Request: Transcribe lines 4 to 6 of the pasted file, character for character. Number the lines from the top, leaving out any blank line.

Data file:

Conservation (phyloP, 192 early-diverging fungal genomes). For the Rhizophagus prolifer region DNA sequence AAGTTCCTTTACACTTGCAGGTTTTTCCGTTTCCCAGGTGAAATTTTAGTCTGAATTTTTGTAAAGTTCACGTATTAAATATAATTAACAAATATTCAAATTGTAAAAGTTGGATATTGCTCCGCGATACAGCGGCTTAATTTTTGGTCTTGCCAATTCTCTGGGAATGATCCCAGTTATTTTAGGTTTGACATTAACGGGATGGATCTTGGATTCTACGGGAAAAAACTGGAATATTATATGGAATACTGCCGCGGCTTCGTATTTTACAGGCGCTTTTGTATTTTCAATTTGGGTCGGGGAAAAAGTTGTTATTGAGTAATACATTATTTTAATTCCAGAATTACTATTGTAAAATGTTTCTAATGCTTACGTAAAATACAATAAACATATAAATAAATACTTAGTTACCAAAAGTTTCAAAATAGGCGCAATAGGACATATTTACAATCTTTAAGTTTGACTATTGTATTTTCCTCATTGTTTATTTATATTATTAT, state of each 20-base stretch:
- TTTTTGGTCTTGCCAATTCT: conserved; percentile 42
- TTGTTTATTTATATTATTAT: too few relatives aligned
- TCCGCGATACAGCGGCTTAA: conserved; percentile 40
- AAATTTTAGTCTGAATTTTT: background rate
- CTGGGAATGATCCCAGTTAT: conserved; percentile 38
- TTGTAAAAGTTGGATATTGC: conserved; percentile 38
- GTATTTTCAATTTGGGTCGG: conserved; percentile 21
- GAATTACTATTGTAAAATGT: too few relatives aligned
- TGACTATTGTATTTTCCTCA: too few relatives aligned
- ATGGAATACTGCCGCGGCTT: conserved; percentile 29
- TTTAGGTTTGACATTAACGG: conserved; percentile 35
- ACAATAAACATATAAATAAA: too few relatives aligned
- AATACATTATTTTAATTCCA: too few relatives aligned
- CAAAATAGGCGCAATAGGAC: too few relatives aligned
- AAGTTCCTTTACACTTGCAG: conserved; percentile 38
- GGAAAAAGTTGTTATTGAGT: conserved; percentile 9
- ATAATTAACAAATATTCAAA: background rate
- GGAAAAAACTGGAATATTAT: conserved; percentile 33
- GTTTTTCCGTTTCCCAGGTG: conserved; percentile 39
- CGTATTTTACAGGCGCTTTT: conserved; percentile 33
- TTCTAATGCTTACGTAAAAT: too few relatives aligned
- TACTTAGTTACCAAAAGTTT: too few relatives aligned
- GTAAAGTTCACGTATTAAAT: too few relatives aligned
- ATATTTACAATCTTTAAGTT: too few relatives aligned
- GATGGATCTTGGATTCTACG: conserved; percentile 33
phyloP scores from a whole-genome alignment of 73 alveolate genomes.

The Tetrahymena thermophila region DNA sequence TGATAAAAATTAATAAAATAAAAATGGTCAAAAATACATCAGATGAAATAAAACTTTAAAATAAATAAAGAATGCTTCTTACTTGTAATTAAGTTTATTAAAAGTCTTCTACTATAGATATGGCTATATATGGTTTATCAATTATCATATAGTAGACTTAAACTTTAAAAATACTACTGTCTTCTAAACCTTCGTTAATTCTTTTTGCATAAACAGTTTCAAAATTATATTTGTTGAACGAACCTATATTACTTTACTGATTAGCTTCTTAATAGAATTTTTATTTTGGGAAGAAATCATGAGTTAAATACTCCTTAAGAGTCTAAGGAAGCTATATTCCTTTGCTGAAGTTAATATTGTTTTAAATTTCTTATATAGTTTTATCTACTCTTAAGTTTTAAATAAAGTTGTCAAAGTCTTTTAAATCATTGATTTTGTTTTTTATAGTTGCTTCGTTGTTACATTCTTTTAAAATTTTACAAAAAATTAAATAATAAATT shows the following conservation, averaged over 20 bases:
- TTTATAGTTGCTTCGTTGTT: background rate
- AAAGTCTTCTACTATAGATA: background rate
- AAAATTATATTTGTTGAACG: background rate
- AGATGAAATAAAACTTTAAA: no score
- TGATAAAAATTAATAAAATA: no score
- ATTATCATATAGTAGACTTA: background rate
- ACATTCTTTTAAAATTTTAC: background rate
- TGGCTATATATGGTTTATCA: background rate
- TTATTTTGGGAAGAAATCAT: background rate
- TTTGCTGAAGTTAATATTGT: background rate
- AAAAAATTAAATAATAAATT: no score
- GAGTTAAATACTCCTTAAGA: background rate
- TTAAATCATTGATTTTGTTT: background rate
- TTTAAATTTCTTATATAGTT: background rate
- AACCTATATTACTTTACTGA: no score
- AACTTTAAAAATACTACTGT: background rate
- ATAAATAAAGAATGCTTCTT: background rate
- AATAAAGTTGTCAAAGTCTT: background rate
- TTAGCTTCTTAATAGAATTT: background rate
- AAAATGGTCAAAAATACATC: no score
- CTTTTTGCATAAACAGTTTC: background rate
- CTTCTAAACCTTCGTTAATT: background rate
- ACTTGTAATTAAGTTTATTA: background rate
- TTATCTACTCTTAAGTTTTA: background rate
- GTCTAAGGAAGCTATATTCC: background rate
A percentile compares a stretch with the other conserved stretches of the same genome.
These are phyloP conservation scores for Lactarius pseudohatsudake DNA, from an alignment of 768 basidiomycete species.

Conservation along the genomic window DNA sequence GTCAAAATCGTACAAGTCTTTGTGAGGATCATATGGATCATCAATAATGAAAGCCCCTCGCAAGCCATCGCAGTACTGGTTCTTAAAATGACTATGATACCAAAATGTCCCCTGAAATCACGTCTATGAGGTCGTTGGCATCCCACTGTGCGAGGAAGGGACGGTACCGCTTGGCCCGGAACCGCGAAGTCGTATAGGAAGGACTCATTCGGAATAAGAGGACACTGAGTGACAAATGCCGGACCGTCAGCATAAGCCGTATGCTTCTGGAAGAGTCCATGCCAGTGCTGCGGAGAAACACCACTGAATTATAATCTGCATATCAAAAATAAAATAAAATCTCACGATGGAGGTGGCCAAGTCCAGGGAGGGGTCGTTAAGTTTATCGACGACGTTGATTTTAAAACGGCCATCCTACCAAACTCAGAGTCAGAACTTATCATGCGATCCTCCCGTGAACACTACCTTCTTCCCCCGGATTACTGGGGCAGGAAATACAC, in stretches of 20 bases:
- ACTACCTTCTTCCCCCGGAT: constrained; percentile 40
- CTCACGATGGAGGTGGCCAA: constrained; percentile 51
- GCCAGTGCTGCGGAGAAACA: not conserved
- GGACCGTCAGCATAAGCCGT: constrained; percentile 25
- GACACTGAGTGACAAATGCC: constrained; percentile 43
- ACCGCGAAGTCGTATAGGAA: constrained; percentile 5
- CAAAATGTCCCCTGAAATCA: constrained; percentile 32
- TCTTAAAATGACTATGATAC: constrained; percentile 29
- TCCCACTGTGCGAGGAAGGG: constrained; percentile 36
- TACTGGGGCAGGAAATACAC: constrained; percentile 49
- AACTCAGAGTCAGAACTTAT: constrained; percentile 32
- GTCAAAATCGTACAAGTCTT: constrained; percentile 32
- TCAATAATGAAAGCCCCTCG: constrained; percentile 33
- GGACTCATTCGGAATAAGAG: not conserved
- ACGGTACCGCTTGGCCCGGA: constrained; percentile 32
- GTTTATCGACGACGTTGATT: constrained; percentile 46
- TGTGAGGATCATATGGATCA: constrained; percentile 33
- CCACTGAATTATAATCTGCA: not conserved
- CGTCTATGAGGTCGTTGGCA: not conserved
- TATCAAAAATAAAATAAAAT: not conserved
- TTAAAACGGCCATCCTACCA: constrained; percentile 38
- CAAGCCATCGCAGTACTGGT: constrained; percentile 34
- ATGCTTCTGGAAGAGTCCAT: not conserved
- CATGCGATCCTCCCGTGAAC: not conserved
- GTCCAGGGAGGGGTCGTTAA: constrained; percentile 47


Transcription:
- TCCGCGATACAGCGGCTTAA: conserved; percentile 40
- AAATTTTAGTCTGAATTTTT: background rate
- CTGGGAATGATCCCAGTTAT: conserved; percentile 38